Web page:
A new North Carolina law could allow two water contamination lawsuits to go forward, after they were stymied by a U.S. Supreme Court decision earlier this month.
In Asheville, an electronics company is accused of allowing chemicals to slip into the air and well water of more than a dozen households. At Camp Lejeune, thousands of Marine Corps families drank and showered in toxic water over the course of three decades. In both cases, health problems from the contamination were not discovered and court cases were not filed until more than a decade later. And that was too late, the Supreme Court ruled earlier this month in the Asheville case—a state law limiting liability kicked in after 10 years.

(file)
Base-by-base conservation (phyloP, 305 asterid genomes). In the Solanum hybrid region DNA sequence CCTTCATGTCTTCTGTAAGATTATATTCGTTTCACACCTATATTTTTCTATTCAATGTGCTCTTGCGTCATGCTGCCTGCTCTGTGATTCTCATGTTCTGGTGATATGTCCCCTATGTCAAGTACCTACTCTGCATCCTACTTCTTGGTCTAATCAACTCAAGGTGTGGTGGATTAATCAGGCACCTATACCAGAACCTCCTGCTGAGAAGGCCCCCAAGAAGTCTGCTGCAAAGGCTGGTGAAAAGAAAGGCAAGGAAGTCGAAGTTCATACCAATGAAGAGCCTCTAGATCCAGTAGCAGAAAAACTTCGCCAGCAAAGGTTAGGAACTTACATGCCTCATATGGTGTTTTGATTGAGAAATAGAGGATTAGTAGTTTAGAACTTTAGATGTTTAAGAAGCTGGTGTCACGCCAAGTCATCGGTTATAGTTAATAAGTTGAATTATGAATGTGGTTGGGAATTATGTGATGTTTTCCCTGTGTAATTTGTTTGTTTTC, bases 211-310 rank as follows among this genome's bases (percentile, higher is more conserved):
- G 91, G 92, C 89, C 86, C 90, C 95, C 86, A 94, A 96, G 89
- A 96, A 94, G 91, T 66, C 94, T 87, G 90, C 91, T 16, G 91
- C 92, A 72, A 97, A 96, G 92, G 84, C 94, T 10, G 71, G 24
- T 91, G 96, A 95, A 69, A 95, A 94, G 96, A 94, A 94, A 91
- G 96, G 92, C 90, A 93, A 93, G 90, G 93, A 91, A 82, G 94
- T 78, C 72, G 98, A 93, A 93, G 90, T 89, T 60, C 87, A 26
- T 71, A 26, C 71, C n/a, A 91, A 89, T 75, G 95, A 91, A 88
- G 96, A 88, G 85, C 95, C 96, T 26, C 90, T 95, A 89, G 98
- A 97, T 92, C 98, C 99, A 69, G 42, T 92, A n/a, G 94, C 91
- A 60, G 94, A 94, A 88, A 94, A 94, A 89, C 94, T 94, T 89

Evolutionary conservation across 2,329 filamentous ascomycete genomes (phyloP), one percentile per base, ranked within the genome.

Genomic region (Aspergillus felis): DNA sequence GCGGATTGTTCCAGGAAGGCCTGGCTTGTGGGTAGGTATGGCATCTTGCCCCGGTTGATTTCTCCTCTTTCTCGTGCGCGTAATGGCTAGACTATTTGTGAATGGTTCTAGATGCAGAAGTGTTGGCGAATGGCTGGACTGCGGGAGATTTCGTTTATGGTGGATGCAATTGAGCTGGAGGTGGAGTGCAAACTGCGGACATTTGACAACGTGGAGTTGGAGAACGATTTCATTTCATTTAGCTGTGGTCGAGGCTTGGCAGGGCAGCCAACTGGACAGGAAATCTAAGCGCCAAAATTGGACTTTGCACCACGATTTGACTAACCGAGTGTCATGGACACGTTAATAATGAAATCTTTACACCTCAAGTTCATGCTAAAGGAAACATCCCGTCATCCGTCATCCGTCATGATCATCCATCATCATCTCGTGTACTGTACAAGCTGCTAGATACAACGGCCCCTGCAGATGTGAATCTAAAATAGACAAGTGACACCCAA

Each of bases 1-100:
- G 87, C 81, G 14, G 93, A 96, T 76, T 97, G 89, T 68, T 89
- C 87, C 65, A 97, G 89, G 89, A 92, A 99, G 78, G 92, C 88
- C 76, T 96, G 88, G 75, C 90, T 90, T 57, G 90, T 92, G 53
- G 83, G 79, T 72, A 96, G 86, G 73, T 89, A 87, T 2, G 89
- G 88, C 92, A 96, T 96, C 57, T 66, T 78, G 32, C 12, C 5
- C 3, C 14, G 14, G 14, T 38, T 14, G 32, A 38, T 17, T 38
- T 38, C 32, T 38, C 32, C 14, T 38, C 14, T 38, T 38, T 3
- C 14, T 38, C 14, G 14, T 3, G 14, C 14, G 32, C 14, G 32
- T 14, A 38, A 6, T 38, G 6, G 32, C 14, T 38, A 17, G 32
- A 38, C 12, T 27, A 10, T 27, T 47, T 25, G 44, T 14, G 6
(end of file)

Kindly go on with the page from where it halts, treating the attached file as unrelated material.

“Nobody knew it. Nobody even knew they were even exposed at that time,” says Jerry Ensminger, a 25-year Marine Corps veteran, who lived at Camp Lejeune in the 70s and 80s. His daughter, born there, died of leukemia at age nine. The Supreme Court decision could have blocked him, and everyone else exposed, from seeking damages.
“Any cases or claims filed after February of 1995 or March of 1997 would be null and void,” says Ensminger.
But in a rarity, ten days after the Supreme Court decision, state lawmakers unanimously agreed to change the law it was based on, by exempting groundwater from the liability limitation. Governor Pat McCrory signed the new law on Friday, and both lawsuits are expected to move forward.